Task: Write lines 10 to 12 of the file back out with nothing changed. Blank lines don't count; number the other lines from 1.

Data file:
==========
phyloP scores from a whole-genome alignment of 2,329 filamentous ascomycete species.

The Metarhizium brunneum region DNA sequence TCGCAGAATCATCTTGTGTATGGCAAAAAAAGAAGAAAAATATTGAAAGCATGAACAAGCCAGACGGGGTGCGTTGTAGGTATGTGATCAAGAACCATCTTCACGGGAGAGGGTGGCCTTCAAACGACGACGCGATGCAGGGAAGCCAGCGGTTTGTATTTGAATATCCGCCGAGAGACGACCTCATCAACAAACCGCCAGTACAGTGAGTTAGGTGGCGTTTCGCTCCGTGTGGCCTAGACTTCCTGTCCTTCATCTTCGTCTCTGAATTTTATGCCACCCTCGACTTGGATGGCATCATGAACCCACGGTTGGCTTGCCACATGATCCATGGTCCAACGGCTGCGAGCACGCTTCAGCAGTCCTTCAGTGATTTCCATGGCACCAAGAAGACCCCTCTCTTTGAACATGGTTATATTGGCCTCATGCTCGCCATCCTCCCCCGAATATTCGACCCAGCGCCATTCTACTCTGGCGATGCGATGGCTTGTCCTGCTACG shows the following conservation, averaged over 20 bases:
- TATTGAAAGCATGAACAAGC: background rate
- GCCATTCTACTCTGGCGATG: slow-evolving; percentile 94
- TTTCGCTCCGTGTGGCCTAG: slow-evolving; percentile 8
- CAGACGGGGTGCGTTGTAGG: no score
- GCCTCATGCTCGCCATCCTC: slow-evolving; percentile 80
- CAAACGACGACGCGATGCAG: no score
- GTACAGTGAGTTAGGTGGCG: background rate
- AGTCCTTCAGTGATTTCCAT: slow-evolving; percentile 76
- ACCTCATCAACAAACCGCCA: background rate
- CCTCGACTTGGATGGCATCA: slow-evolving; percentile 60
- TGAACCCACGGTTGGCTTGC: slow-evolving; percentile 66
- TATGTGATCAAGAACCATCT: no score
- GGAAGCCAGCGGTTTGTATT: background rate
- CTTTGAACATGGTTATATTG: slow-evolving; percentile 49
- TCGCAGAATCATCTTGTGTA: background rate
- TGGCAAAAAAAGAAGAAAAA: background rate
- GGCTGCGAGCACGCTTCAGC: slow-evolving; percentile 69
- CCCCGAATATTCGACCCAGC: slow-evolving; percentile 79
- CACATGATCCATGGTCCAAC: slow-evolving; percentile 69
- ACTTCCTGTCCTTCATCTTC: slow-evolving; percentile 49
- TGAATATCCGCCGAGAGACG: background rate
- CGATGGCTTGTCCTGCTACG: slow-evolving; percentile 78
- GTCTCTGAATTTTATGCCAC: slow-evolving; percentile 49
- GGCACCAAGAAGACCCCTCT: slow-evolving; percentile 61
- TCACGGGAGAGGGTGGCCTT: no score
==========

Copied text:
- AGTCCTTCAGTGATTTCCAT: slow-evolving; percentile 76
- ACCTCATCAACAAACCGCCA: background rate
- CCTCGACTTGGATGGCATCA: slow-evolving; percentile 60